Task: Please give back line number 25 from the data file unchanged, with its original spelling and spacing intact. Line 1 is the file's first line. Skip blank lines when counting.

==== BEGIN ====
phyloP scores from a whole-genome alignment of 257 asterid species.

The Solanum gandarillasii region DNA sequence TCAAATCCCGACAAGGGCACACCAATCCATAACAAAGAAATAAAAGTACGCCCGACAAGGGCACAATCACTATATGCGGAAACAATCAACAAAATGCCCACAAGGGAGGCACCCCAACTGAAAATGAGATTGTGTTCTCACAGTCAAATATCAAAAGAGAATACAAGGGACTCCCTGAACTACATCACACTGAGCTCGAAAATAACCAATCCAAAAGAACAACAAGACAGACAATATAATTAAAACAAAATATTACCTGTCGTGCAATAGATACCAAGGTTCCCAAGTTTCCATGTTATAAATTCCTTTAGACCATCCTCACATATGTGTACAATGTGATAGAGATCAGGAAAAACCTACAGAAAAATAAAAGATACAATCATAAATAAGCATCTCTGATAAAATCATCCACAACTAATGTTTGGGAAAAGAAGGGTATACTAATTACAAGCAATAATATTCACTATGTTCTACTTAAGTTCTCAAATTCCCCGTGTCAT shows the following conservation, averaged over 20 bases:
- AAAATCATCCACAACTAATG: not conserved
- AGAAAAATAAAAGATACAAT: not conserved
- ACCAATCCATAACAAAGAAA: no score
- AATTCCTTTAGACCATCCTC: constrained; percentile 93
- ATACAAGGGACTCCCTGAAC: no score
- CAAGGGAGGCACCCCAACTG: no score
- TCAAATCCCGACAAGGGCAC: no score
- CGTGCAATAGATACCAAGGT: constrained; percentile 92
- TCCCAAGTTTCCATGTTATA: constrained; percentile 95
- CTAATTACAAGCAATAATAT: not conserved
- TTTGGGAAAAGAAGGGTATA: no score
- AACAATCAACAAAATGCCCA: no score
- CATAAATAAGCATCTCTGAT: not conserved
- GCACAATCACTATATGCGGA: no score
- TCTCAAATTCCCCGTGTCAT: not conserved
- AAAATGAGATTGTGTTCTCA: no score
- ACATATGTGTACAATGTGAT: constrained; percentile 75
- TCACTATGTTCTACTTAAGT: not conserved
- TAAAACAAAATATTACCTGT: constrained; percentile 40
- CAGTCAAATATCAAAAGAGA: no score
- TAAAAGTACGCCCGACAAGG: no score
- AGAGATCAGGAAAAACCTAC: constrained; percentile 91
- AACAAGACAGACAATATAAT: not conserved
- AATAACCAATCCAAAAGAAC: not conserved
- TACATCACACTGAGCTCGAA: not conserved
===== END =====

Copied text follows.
- AACAAGACAGACAATATAAT: not conserved